Buddy Rich may have been the greatest drummer in the world, but he didn't have the charisma or the elegance of the tall and handsome Jack Parnell. As a fellow drummer Rich was Parnell's idol, and it was Jack who arranged for Rich's famous appearance in The Muppets television series. On the show Rich played an unforgettable drum battle with the puppet Animal, who was brought onstage in chains screaming "Kill! Kill! Kill!"
By that time Parnell had made his career as a conductor and producer, standing in front of his bands conducting, rather than sitting at the back playing drums. He had come to fame during his long stay in the Ted Heath band, which lasted from 1946 to 1951.
Contrary to popular conception, Ted Heath disliked jazz and had always wanted a "sweet" band. It was the momentum provided by musicians like Parnell that drove the Heath band into jazz; it was the huge audiences the band attracted that kept it there. Parnell was a spectacular drummer who took extended drum features in the band's concerts, sang and ran a small jazz group drawn from within the band. With his good looks he soon became the jazz equivalent of a matinee idol.
"I remember going to the Liverpool Empire to do a Sunday concert and the police were controlling the crowds outside the stage door," he recalled. "We looked out and there was just a sea of faces. I was very bad when it came to dealing with fans. I could never understand how people appeared to idolise you. It was beyond my comprehension and it irritated me. I would sign autographs reluctantly saying, 'I'm too busy, I've got to put the drums away.' I was unbelievably fiery and temperamental in those days and if there was any trouble it was with me. I think Ted was very pleased to see the back of me."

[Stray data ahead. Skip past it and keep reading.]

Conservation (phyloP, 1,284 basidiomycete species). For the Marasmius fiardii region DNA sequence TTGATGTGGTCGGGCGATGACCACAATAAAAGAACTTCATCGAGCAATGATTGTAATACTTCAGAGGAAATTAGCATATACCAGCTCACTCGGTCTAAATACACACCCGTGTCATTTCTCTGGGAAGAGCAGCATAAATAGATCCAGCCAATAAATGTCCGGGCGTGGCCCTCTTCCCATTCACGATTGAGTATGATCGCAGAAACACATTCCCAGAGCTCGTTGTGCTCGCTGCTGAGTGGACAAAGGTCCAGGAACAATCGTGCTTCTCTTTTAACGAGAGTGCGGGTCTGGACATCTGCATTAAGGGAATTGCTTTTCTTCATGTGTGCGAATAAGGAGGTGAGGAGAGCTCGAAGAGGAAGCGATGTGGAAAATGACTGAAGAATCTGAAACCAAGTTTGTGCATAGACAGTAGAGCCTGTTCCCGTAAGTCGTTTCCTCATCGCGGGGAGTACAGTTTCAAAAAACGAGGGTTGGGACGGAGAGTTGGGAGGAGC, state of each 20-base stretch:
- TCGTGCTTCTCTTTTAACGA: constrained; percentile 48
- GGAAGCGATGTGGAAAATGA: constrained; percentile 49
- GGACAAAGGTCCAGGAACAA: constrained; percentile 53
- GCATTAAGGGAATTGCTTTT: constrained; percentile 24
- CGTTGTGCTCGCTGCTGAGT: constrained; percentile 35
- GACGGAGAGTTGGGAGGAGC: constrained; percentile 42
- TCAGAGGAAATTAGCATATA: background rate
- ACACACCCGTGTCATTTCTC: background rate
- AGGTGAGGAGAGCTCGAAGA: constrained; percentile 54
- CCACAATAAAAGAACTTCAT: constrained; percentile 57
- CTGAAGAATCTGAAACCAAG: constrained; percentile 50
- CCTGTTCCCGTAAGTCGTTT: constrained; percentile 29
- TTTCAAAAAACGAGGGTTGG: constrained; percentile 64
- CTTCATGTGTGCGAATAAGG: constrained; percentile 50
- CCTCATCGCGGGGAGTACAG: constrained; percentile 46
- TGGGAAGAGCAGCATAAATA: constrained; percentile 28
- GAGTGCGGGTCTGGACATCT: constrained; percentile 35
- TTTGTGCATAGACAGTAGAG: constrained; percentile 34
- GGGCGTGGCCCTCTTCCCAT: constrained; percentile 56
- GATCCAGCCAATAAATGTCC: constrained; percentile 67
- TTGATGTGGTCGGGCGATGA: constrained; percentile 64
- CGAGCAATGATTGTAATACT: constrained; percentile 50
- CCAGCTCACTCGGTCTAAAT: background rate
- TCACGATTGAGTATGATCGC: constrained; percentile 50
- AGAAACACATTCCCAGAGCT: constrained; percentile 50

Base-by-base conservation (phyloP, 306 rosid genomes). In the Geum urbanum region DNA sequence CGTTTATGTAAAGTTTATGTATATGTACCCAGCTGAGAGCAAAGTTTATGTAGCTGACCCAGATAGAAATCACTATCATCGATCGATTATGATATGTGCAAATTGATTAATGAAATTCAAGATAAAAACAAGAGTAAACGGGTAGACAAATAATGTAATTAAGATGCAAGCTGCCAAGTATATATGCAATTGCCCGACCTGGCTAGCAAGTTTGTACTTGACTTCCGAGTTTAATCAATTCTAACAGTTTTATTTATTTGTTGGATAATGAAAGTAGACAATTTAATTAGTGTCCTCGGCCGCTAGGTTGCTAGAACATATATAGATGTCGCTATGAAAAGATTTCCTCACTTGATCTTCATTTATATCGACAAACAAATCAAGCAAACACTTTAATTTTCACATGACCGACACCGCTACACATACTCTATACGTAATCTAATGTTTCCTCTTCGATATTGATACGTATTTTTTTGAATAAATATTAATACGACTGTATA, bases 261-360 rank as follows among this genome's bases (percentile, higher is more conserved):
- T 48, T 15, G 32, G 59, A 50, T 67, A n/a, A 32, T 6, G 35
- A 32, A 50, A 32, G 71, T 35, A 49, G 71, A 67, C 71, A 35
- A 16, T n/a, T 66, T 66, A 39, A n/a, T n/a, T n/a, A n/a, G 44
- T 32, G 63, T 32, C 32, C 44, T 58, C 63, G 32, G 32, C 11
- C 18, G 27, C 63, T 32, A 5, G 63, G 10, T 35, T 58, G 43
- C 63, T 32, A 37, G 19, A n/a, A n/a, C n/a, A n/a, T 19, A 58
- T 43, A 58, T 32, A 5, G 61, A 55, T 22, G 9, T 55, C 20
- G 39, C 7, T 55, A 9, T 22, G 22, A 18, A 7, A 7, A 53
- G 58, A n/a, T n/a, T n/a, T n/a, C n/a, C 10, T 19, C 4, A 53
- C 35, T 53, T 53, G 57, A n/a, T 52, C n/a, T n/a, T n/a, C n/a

Parnell's self-denigration seems harsh, because he usually got on well with his musicians. He was seen as a generally amiable character with a powerful devotion to jazz. He was intelligent, though, and knew that he had to bow to the needs of dancers. "I'm going to be commercial," he said, and his most famous band, Jack Parnell's Music Makers, played jazz for about a third of the time.
His family was of the theatre, rather than musical. His father, who worked under the stage name of Russ Carr, was not the first ventriloquist in the family while his uncle, Val Parnell, was managing director of Moss Empires, the leading chain of variety theatres.
Parnell could pick out tunes on the piano when he was four and developed his passion for drums when he was six. He became a jazz record collector after his father took him to see the Duke Ellington band at the London Palladium in 1933. His mother bought a set of drums from the window cleaner for £15 and after six lessons from the drum tutor Max Abrams, Parnell began his professional career when he was 15, playing a summer season in a concert party at Scarborough.
When the Second World War began Parnell volunteered for the RAF, hoping to join a military band. He was auditioned by the tenor saxophonist Buddy Featherstonhaugh, who ran a jazz group. He was eventually posted with Featherstonhaugh to Bomber Command Headquarters at High Wycombe. Being so close to London enabled them to record and play for broadcasts as the Radio Rhythm Club Sextet. An amiable flight sergeant ignored their unauthorised trips for 10 per cent of their earnings. The guitarist Vic Lewis joined the band and eventually he and Parnell formed the Jack Parnell-Vic Lewis Jazzmen, initially a service band, but a great success in civilian life (Parnell had been invalided out of the RAF with a stomach ulcer), where they recorded Dixieland tunes for the Parlophone label.